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Olena's Journal: July 19

Okay, that Guatemalan Flu thing is looking scarier every day. We all know Toronto overreacts to everything – remember when they called in the army to deal with a bit of snow? – but they may actually have cause now. I can’t believe they actually shut down Pearson, though. Nothing shuts down Pearson. 9/11 didn’t shut down Pearson. So, Toronto friends, check in, please. For that matter, big city friends around the world, check in, please.

It looks like it’s here, too. My sister was at day camp today at the Y. She goes every few days, whenever she’s not following me to join the beginner class at the dojo. She’s pretty good, actually – I was surprised that the spoiled brat would actually work at anything as hard as she’s worked at Aikido with me teaching her. Anyway, when a kid started puking in class and complaining of earache, they sent everyone home. Those are the two big symptoms of the Guatemalan flu, or so CBC has reported. Mom got the same information from the local reporter who’s been headlining that the hospital isn’t ready for a crisis. Of course it’s not. It’s got thirty beds, three doctors, and its supply of antivirals wouldn’t be enough to keep the doctors themselves alive in a pandemic. Nobody expects a small town to be ready for a pandemic, though everyone’s OMGsoSCARED by that word. I’ve tried to explain what it means to Mom three times now, and each time she’s brushed me off. It’s simple, really: three countries with confirmed cases = worldwide pandemic. That’s it. Still, if this turns out to be the pandemic the medical community has been expecting for ten years, we may yet be in trouble.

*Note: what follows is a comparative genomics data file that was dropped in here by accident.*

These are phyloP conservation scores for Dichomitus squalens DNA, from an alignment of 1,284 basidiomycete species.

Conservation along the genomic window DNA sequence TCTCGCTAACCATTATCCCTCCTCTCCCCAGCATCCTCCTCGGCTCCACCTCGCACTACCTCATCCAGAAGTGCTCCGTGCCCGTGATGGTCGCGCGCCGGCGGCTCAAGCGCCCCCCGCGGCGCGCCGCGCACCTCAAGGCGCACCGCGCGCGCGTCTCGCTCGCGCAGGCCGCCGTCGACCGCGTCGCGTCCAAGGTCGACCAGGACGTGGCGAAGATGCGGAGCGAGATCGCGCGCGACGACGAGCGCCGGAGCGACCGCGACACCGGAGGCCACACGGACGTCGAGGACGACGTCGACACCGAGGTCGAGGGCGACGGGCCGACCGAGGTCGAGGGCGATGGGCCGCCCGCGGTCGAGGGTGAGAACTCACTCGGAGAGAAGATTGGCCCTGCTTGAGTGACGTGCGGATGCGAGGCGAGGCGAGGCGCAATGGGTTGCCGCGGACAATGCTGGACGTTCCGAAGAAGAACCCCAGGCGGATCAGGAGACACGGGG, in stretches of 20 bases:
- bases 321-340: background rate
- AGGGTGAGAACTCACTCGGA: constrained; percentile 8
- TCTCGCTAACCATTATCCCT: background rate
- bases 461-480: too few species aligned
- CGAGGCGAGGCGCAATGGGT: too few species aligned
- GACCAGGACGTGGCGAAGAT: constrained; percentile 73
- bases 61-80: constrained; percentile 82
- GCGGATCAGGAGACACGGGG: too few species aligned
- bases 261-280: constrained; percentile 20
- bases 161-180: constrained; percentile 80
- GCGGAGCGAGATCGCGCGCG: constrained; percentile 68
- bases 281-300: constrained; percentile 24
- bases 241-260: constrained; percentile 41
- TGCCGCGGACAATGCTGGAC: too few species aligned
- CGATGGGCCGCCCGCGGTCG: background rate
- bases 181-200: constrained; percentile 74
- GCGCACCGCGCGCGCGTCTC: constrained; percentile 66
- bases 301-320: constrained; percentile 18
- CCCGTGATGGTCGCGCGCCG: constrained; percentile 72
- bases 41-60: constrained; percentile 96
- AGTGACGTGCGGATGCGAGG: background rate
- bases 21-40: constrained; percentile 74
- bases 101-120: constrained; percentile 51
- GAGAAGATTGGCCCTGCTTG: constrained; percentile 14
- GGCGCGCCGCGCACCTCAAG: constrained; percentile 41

I was just about to head out to my afternoon class when Katarina came home, all worried and upset about not getting her newly-fired pottery back. I told her she had nothing to worry about – the worst that would happen would be getting the flu for a few days before getting better. But I called the sensei and cancelled my classes for the afternoon, then went out to stock up on gatorade and soda crackers. Kat has been sharing a bench with the puking kid for several days running, and if it’s like most flus, her most contagious day was yesterday. Probably half the class will come down sick. But they’re healthy kids – they’ll get better.

That reporter managed to get the town to shut down the local businesses catering to truckers. It would appear they’ve succeeded admirably at shutting the barn door after the horse has escaped.

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